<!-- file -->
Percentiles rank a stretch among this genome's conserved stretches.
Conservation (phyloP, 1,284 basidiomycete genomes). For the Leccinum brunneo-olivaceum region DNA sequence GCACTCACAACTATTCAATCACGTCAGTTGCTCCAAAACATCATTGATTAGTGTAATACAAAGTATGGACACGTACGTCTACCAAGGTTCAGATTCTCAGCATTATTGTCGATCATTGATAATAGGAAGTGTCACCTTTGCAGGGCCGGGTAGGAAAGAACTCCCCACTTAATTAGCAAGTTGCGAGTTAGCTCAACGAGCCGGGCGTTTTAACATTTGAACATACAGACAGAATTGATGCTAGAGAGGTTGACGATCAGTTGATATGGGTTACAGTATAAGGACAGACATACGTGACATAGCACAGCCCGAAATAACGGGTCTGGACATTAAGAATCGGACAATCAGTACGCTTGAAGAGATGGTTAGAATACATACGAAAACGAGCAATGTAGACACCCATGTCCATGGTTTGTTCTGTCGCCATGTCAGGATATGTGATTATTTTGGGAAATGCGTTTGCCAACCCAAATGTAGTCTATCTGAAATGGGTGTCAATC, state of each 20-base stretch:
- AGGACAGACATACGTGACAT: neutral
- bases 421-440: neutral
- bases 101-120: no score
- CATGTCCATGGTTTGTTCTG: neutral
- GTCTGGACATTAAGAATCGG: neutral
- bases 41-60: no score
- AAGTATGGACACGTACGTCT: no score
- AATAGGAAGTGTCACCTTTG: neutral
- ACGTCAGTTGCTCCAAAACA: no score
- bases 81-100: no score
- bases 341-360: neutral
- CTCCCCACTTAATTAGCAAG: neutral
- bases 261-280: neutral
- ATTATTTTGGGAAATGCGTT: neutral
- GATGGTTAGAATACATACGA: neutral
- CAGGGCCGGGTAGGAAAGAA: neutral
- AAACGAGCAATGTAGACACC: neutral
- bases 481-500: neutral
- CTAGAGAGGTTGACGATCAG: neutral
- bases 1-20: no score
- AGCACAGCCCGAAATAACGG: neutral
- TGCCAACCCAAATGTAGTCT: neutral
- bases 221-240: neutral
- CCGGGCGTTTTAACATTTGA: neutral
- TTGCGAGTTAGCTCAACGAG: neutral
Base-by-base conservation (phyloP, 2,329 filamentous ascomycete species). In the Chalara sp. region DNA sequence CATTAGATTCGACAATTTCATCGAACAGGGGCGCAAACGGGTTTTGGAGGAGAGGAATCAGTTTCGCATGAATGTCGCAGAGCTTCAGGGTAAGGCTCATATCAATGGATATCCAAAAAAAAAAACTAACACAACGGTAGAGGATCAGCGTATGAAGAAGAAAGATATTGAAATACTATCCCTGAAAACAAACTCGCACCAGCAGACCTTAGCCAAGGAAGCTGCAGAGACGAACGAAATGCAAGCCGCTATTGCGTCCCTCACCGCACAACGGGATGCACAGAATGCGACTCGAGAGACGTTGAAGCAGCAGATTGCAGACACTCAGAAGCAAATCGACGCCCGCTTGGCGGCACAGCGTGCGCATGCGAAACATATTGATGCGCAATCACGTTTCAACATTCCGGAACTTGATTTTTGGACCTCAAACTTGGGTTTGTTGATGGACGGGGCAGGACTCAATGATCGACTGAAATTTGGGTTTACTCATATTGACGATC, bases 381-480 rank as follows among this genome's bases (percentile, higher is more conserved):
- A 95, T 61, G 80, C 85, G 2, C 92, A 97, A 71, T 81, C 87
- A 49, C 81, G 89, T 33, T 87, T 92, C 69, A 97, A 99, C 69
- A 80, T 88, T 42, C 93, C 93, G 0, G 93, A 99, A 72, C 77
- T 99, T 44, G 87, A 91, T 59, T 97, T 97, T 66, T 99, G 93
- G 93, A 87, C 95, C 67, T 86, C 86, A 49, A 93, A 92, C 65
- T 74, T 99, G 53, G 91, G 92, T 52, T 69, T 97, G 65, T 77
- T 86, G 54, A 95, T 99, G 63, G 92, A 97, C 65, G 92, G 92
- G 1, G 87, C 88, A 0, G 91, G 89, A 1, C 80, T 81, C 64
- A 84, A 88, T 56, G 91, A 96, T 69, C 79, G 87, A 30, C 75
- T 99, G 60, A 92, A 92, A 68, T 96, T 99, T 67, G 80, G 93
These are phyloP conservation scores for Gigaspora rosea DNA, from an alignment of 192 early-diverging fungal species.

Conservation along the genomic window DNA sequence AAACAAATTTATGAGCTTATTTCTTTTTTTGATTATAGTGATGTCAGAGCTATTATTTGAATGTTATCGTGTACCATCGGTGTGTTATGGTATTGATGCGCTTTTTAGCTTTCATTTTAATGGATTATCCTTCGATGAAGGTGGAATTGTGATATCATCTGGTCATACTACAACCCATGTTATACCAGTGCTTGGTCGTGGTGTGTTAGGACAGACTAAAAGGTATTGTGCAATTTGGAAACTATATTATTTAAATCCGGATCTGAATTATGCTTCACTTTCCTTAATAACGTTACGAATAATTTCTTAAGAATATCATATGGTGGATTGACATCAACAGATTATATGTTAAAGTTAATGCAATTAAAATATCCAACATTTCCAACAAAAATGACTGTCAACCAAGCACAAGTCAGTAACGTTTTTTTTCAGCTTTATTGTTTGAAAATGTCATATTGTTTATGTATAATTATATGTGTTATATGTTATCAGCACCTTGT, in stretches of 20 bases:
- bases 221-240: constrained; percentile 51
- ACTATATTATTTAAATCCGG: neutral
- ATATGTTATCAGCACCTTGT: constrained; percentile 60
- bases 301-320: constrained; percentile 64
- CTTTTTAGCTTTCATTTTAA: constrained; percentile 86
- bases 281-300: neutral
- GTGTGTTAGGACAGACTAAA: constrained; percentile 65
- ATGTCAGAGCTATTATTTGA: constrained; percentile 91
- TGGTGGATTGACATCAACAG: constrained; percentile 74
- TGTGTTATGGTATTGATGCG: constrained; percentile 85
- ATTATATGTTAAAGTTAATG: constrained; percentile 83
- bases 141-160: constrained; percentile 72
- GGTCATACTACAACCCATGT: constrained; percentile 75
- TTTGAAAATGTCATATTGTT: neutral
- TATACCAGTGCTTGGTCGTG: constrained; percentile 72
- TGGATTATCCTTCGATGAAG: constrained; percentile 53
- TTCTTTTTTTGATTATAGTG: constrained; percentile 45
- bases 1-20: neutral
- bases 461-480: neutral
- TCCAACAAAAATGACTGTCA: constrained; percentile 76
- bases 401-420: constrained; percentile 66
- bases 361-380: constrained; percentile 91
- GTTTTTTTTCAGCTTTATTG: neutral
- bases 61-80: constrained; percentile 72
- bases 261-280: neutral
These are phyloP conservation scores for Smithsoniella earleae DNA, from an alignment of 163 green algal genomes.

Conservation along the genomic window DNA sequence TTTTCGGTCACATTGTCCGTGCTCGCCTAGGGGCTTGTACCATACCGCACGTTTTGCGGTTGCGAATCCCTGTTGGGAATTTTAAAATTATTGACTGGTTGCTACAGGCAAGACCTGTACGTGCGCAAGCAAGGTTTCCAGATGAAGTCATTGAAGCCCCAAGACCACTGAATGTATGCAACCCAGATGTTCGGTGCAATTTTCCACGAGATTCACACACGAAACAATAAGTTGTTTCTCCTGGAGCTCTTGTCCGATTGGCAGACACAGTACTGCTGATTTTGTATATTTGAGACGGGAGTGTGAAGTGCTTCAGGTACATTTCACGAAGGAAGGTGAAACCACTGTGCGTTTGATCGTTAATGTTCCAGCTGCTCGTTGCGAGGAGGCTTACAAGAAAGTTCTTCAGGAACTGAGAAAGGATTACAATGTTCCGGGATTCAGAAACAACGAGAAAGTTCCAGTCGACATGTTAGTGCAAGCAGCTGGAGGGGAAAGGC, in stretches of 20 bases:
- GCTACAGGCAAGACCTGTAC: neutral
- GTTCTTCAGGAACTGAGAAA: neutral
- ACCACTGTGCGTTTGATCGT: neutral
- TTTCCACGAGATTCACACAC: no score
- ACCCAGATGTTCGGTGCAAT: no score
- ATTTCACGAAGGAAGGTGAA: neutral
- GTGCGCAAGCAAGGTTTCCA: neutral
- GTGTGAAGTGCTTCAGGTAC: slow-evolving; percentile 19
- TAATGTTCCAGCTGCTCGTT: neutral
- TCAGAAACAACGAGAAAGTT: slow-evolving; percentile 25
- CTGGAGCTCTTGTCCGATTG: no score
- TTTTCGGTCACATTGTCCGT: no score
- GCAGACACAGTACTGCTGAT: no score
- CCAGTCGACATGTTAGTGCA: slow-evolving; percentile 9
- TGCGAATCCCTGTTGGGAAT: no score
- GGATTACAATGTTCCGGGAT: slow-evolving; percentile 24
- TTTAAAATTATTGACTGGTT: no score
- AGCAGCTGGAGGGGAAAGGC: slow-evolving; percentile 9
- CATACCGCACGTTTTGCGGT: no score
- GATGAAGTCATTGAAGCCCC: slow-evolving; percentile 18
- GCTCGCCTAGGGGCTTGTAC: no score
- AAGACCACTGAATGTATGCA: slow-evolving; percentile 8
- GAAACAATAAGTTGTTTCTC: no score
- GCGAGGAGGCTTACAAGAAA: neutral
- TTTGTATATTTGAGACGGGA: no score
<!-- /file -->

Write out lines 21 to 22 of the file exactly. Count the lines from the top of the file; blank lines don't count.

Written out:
- CTAGAGAGGTTGACGATCAG: neutral
- bases 1-20: no score